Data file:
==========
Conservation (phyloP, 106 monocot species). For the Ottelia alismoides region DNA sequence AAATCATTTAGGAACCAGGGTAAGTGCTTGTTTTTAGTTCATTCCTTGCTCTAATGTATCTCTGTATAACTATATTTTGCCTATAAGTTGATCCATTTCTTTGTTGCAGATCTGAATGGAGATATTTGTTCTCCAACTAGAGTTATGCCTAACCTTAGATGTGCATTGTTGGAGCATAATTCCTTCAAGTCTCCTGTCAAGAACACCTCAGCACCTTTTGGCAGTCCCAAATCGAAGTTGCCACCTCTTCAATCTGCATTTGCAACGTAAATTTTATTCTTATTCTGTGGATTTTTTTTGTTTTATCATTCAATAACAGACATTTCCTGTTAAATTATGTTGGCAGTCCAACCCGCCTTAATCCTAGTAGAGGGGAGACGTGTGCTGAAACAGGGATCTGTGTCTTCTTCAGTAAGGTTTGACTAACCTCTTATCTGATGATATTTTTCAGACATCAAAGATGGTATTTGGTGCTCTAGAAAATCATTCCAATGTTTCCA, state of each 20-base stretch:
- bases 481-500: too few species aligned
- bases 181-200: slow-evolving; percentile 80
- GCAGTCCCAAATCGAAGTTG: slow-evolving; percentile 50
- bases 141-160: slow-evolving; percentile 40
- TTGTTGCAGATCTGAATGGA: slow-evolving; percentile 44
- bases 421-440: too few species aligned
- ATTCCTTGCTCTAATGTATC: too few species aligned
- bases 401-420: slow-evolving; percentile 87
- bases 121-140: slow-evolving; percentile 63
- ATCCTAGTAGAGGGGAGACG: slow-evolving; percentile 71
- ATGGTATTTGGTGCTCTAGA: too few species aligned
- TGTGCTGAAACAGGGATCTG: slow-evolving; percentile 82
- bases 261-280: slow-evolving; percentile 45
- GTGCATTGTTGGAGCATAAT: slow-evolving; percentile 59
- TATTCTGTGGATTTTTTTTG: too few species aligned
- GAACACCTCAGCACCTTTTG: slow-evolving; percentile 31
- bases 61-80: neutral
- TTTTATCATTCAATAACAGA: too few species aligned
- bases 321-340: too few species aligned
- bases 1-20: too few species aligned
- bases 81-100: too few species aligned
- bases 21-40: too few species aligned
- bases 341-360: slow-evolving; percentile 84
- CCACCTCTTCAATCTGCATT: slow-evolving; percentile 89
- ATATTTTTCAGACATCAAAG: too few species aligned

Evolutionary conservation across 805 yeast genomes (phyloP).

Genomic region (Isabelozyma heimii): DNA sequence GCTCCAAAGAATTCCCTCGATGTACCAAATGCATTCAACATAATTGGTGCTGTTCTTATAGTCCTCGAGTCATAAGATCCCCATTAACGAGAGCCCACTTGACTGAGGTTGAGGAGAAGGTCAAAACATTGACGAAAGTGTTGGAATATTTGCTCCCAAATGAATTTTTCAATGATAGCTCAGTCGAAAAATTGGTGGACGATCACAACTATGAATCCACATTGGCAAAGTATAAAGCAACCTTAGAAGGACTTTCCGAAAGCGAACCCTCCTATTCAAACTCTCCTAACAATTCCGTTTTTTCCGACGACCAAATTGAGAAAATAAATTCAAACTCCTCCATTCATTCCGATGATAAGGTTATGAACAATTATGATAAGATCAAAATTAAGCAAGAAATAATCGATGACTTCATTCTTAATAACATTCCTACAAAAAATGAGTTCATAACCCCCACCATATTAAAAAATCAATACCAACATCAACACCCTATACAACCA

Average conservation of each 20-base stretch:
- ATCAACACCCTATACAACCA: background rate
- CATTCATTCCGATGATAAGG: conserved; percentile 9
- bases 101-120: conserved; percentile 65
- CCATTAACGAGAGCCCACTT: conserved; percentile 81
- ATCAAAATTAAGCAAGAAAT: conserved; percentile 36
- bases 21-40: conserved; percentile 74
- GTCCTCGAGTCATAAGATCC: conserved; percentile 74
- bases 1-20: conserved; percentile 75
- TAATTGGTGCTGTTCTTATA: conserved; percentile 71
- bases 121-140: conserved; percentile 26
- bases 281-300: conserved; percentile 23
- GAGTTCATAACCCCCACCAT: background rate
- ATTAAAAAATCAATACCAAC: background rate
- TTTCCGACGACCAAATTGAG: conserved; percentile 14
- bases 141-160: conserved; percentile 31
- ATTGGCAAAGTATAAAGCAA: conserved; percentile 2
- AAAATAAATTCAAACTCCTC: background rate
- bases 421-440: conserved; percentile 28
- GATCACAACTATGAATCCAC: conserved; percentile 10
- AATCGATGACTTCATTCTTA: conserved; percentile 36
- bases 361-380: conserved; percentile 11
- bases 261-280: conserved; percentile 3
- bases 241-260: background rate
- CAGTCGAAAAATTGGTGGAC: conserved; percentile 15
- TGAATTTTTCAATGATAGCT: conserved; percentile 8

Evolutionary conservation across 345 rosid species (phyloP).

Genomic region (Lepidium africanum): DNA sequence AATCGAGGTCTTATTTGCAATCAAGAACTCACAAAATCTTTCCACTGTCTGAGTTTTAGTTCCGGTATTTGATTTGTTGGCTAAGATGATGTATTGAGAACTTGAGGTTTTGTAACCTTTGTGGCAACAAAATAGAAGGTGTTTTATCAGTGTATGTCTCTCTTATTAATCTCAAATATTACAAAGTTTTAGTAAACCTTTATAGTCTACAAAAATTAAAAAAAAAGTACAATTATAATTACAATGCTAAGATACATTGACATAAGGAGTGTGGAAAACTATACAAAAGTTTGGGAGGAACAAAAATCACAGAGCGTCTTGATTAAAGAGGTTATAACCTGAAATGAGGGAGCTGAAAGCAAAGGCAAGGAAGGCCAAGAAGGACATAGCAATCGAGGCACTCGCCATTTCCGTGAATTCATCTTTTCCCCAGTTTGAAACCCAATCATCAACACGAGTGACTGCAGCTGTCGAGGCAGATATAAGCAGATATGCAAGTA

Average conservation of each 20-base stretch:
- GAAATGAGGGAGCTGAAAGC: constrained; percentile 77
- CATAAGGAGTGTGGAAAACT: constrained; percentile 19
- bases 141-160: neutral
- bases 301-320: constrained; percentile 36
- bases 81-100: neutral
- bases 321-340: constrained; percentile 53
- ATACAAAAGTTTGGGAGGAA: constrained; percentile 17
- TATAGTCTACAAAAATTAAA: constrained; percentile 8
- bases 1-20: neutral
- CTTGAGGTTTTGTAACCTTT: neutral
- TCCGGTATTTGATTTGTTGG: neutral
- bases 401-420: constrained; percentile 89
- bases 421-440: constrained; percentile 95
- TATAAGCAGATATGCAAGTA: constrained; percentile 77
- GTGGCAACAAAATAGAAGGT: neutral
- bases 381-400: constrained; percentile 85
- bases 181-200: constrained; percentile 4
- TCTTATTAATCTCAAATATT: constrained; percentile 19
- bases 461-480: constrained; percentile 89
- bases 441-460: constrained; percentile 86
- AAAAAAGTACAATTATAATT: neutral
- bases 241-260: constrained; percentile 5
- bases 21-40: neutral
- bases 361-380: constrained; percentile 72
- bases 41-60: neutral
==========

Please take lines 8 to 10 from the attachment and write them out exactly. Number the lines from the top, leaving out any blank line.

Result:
- ATTCCTTGCTCTAATGTATC: too few species aligned
- bases 401-420: slow-evolving; percentile 87
- bases 121-140: slow-evolving; percentile 63